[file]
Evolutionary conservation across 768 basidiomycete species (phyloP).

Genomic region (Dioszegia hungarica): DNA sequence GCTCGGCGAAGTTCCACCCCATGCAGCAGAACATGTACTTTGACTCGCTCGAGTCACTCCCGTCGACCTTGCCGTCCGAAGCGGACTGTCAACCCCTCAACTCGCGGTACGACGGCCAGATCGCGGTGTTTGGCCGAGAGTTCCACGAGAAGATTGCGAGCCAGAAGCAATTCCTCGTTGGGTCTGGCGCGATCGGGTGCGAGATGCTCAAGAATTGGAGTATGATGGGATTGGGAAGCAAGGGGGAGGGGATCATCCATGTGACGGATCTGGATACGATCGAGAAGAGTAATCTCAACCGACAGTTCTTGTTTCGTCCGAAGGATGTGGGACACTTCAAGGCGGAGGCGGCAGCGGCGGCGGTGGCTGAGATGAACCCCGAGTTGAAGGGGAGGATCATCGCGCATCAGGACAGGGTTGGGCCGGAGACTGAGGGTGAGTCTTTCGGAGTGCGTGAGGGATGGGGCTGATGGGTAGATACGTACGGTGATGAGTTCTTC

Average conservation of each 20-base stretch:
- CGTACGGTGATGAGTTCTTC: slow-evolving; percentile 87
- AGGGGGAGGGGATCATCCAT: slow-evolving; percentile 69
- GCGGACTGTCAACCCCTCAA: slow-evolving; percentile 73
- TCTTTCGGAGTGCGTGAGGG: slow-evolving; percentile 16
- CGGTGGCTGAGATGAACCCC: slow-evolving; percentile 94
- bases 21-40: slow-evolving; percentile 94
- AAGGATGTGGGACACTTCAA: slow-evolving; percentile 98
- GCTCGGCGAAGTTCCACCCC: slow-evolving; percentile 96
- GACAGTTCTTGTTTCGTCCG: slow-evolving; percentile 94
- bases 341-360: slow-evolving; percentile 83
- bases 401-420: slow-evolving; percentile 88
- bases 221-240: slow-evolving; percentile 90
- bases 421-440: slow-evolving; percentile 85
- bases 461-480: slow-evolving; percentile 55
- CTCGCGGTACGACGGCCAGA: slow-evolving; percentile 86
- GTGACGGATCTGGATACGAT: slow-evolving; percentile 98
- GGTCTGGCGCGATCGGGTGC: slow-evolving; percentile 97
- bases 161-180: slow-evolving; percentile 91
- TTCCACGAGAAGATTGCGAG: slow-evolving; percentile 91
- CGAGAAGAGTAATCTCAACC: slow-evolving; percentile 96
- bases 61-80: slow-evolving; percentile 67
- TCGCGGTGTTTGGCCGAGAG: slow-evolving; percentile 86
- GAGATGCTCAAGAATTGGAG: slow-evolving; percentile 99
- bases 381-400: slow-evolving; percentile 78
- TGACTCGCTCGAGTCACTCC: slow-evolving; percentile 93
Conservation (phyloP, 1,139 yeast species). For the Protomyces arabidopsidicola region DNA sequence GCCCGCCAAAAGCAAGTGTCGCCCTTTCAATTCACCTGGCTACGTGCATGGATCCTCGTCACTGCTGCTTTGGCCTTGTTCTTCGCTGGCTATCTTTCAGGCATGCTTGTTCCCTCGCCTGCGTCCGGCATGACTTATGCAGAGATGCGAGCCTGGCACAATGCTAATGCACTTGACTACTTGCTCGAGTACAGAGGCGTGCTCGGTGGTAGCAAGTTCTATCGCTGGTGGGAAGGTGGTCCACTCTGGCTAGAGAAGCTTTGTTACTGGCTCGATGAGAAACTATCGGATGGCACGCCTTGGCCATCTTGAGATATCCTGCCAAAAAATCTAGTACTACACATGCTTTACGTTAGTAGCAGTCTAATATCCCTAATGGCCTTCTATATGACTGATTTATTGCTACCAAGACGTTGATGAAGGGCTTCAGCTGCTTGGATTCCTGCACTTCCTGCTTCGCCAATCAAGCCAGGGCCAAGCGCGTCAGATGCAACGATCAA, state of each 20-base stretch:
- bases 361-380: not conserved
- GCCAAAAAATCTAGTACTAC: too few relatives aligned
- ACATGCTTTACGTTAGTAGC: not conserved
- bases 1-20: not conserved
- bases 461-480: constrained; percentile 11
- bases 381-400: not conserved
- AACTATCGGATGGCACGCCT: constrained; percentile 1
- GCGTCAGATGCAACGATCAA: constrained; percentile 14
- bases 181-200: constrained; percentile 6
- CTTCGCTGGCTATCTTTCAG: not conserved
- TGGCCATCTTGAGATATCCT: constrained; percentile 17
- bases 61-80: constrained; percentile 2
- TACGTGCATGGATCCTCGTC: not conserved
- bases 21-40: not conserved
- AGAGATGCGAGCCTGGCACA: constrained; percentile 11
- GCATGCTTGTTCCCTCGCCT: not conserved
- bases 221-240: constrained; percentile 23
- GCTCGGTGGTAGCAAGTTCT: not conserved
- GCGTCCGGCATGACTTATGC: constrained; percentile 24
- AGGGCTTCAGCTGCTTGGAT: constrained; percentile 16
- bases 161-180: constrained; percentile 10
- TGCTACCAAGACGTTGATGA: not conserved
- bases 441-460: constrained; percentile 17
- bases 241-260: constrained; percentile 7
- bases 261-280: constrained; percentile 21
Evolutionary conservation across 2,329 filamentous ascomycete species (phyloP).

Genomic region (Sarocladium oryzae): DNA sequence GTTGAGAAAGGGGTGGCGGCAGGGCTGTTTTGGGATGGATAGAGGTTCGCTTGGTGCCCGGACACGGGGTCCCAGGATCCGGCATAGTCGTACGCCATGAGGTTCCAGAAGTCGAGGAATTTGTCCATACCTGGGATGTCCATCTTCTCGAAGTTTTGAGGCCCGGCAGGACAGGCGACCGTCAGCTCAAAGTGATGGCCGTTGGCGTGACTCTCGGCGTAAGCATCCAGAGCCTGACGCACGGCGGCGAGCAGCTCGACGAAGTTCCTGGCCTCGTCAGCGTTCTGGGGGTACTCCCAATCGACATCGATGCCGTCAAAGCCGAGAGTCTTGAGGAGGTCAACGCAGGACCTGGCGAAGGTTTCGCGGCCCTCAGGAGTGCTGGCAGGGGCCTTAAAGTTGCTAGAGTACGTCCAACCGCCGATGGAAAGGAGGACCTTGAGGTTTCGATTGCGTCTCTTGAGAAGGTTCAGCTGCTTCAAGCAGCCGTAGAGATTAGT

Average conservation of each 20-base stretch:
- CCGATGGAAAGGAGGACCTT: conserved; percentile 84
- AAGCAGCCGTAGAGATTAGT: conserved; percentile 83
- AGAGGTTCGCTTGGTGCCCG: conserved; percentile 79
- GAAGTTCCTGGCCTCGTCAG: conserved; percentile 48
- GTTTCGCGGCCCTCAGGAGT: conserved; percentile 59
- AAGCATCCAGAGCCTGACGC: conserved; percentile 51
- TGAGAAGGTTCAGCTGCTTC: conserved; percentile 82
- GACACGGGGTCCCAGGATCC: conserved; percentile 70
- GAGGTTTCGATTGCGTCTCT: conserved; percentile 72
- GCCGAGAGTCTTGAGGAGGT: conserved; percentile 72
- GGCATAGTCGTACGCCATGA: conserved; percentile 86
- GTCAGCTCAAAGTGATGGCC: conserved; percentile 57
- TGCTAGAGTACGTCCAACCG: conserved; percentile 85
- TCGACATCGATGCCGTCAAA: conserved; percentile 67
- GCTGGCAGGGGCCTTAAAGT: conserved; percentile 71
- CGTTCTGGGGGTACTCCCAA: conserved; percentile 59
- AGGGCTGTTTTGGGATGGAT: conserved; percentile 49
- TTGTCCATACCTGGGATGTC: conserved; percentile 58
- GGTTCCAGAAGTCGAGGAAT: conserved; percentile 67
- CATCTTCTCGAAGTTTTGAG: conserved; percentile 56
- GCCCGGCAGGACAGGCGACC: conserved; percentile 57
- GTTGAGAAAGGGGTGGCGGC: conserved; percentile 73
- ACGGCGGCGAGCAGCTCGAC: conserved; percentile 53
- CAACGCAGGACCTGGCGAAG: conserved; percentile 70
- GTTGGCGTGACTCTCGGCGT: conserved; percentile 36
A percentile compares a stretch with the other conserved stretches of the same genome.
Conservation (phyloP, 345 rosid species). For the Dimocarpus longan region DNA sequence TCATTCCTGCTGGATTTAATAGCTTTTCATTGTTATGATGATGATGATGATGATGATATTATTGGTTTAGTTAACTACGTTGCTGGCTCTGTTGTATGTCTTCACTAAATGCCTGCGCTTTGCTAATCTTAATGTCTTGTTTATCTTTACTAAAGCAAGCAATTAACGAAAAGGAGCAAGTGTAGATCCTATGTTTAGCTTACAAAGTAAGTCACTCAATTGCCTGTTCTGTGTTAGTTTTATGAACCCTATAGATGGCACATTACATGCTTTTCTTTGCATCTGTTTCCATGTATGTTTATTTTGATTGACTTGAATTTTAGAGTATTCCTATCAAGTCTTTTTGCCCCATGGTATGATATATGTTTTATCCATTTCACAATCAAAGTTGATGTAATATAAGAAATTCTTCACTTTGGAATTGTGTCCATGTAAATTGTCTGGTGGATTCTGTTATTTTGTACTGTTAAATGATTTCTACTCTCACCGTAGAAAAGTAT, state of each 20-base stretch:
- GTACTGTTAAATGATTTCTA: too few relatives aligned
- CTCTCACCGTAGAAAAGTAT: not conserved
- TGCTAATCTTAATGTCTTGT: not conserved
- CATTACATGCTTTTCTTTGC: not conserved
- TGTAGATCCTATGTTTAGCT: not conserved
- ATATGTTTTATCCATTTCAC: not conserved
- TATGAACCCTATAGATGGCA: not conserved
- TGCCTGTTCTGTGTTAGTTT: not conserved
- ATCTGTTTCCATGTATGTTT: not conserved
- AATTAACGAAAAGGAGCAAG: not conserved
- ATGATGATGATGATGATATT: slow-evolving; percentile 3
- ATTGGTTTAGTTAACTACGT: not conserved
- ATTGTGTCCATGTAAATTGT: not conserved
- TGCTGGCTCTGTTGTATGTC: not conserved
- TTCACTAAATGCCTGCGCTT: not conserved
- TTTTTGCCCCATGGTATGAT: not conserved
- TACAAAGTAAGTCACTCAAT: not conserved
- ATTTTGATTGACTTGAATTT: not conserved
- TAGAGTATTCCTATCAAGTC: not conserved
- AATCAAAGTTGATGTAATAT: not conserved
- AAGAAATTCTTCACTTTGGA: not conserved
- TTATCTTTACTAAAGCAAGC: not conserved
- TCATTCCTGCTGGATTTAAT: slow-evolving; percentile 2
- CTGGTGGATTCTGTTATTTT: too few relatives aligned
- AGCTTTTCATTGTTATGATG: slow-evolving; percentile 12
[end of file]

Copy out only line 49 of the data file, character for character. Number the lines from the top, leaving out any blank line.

- AGGGCTTCAGCTGCTTGGAT: constrained; percentile 16